Figure 1a reports the seasonally adjusted patterns of the pure fiscal expenditure in the US between 1995 and 2009, at three levels: (a) consolidated, (b) federal, and (c) state and local (all data are from Bureau of Economic Analysis (BEA) website). Figure 1b plots the real expenditures relative to their respective values in the third quarter of 2008. The Figures reveal that during the crisis, state and local fiscal expenditures dropped from $1547 billion in real terms in 2008Q3 to $1545.5 billion in 2009Q3 while the federal fiscal expenditures rose from $991.6 billion to $1043.3 billion over the same period. The consolidated fiscal expenditures therefore increased by a mere $48.9 billion in real terms between 2008Q3 and 2009Q3. Moreover, all the three series fell before rising – as the economy was in a tailspin in the first quarter of 2009, both federal and state fiscal expenditures were falling with it.
Figure 1a. “Pure” fiscal expenditures (consumption + gross investment) (Billions of 2005 US dollars, seasonally adjusted)
Figure 1b. Pure fiscal expenditures (2008Q3 = 100)
Figure 2 plots the fiscal expenditures plus transfers for each level of government. During the crisis, from 2008Q3 to 2009Q4, state and local fiscal expenditures plus transfers rose by $20.43 billion. The federal fiscal expenditures plus transfers increased by $415.39 billion, resulting in a net increase of the consolidated expenditure plus transfers.
Figure 2a. Total expenditures (Pure fiscal expenditures + transfers) (Billions of 2005 US dollars, seasonally adjusted)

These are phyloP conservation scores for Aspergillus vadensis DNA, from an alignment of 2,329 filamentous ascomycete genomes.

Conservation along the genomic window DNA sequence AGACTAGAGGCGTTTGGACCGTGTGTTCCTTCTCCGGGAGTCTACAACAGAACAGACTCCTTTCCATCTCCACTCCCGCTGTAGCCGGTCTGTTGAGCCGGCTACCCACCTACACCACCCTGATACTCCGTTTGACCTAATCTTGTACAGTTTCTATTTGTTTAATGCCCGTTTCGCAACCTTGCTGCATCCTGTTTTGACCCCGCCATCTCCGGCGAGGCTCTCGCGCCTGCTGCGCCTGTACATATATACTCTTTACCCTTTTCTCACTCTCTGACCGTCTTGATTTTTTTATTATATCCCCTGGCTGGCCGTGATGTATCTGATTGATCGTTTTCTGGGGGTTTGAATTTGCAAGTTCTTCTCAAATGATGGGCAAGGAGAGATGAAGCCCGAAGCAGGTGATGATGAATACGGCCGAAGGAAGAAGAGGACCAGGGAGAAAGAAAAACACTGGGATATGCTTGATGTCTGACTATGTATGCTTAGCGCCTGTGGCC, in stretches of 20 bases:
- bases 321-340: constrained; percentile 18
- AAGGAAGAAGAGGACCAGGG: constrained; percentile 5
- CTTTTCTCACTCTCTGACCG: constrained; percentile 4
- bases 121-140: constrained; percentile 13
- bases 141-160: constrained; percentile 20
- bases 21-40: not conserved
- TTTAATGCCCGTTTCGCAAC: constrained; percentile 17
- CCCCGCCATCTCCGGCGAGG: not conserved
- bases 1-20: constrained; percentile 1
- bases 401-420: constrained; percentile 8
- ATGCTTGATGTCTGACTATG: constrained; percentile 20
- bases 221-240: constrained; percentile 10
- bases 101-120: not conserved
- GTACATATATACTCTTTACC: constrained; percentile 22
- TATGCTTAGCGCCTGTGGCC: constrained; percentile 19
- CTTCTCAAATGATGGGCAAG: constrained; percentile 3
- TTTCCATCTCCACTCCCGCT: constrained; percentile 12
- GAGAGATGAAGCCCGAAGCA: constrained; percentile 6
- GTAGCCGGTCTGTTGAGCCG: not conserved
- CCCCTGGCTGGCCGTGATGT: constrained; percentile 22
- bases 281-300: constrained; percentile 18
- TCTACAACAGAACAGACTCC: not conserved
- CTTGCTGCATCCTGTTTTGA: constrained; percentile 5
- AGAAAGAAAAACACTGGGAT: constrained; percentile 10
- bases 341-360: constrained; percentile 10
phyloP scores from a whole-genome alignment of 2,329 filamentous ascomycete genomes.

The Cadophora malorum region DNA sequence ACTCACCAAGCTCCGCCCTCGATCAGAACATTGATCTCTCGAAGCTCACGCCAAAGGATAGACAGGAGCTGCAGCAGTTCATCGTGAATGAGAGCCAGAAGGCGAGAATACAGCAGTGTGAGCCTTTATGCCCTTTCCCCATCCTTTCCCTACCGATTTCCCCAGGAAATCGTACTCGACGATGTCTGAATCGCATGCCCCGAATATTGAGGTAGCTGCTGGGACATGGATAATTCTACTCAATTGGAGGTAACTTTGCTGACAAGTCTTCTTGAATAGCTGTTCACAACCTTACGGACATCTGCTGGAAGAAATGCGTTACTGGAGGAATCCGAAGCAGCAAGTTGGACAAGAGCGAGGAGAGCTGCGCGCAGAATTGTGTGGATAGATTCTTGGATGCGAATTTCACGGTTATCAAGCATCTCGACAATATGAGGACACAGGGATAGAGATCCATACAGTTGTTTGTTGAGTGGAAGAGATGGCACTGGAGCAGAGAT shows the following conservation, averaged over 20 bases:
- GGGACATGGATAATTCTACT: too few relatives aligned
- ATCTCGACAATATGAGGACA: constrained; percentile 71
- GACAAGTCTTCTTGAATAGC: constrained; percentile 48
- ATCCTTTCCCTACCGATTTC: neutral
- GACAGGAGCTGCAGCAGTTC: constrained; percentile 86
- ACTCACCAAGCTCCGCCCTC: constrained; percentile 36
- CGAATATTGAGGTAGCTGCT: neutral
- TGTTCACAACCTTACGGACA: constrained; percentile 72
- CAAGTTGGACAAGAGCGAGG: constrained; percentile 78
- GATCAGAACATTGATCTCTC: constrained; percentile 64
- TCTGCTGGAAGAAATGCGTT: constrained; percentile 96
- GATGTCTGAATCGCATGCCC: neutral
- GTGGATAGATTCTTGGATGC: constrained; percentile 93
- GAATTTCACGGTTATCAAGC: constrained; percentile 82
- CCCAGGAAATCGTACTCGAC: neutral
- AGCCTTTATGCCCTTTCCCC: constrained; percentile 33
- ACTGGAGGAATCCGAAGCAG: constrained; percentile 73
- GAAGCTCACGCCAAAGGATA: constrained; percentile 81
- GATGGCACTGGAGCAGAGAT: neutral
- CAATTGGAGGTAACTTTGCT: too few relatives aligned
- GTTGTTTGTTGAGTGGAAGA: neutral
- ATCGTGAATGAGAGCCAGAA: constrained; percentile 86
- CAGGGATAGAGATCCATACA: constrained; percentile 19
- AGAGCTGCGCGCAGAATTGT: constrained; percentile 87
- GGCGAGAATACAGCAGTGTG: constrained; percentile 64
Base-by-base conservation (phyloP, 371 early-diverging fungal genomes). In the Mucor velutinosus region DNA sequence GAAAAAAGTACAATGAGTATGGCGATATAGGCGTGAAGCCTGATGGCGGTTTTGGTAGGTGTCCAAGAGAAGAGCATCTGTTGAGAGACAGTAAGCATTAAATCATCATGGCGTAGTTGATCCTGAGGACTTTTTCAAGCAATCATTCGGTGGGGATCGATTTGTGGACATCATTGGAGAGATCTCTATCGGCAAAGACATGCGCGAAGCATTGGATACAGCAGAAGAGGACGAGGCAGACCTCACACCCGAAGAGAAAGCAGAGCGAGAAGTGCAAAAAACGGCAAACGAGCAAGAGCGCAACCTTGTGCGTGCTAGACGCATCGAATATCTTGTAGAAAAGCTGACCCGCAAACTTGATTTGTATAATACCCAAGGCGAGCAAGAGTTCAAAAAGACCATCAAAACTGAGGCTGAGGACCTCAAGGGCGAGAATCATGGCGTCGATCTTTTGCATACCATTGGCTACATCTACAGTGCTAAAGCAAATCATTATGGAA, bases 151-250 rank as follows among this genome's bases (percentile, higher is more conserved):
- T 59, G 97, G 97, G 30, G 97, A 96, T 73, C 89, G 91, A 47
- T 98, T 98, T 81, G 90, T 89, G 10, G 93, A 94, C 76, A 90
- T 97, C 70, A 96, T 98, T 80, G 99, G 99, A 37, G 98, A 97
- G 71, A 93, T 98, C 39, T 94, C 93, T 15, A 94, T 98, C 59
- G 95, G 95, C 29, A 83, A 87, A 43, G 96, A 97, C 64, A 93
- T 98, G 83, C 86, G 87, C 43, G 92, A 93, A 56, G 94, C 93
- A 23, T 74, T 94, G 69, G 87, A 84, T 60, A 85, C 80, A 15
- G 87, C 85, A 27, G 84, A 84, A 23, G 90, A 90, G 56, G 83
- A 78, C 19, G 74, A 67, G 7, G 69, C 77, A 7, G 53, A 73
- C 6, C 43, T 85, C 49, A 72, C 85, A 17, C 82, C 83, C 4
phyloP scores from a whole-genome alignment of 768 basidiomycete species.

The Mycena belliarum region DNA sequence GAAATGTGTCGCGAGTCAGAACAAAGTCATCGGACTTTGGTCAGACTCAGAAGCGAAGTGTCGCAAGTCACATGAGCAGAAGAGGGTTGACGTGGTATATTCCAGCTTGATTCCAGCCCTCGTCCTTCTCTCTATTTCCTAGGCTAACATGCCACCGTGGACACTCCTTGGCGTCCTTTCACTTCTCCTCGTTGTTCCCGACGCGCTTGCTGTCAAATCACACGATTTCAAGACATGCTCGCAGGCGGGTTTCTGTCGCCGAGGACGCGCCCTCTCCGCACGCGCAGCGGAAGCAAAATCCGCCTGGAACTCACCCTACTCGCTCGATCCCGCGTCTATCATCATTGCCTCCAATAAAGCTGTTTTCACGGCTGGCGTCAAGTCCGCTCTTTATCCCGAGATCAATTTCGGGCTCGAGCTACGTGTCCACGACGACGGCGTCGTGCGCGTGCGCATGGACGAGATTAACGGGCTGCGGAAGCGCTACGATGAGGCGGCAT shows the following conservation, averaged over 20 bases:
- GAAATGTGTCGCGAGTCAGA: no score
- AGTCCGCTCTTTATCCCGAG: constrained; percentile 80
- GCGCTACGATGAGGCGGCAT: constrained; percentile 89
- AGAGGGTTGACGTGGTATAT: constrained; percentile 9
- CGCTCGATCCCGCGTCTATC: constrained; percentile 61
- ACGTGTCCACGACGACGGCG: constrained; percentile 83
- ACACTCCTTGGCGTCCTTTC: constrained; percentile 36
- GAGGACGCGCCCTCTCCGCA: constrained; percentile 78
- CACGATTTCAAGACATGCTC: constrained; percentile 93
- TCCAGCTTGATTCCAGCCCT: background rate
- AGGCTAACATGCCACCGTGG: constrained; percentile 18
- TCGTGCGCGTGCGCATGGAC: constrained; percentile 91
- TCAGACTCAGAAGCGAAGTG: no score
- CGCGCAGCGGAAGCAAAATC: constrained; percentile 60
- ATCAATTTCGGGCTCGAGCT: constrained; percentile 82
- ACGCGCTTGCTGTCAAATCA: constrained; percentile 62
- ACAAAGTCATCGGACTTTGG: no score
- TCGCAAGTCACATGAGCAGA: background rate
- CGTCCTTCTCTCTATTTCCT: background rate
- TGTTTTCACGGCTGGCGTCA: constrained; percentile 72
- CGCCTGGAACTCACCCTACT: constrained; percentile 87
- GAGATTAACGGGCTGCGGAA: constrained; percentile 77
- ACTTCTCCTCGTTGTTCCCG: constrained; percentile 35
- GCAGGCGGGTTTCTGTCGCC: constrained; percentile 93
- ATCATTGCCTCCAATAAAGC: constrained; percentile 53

Figure 2b. Total expenditures (pure fiscal expenditures + transfers) (2008Q3 = 100)
In order to better understand the actual magnitude of the fiscal stimulus, we proceed by focusing on the patterns of the three (consolidated, federal, and state and local) fiscal expenditure time series relative to GDP. Considering policy lags, fiscal expenditure today may reflect decisions undertaken a period ago, based on GDP at that time. Figure 3 reports the three fiscal expenditure time series, normalised by four-quarter lagged GDP (Each chart reports the actual time series, the predicted series of one-step-ahead forecasts using the appropriate ARIMA structure, and the 95% confidence interval around the predicted value). It reveals that the consolidated fiscal expenditure was well within the confidence interval of prediction for the entire time period between 2006Q1 and 2009Q3. This was largely because even as federal expenditures were rising, state and local government expenditures went into freefall, stabilising only after 2009Q1. In fact, for all of 2008, state and local fiscal expenditures were significantly below what could be predicted using historical data. The figures clearly reveal that the fiscal expenditure stimulus did not expand the consolidated fiscal expenditure above the predicted level.
Figure 3. Pure fiscal expenditures/lagged GDP; 1995-2009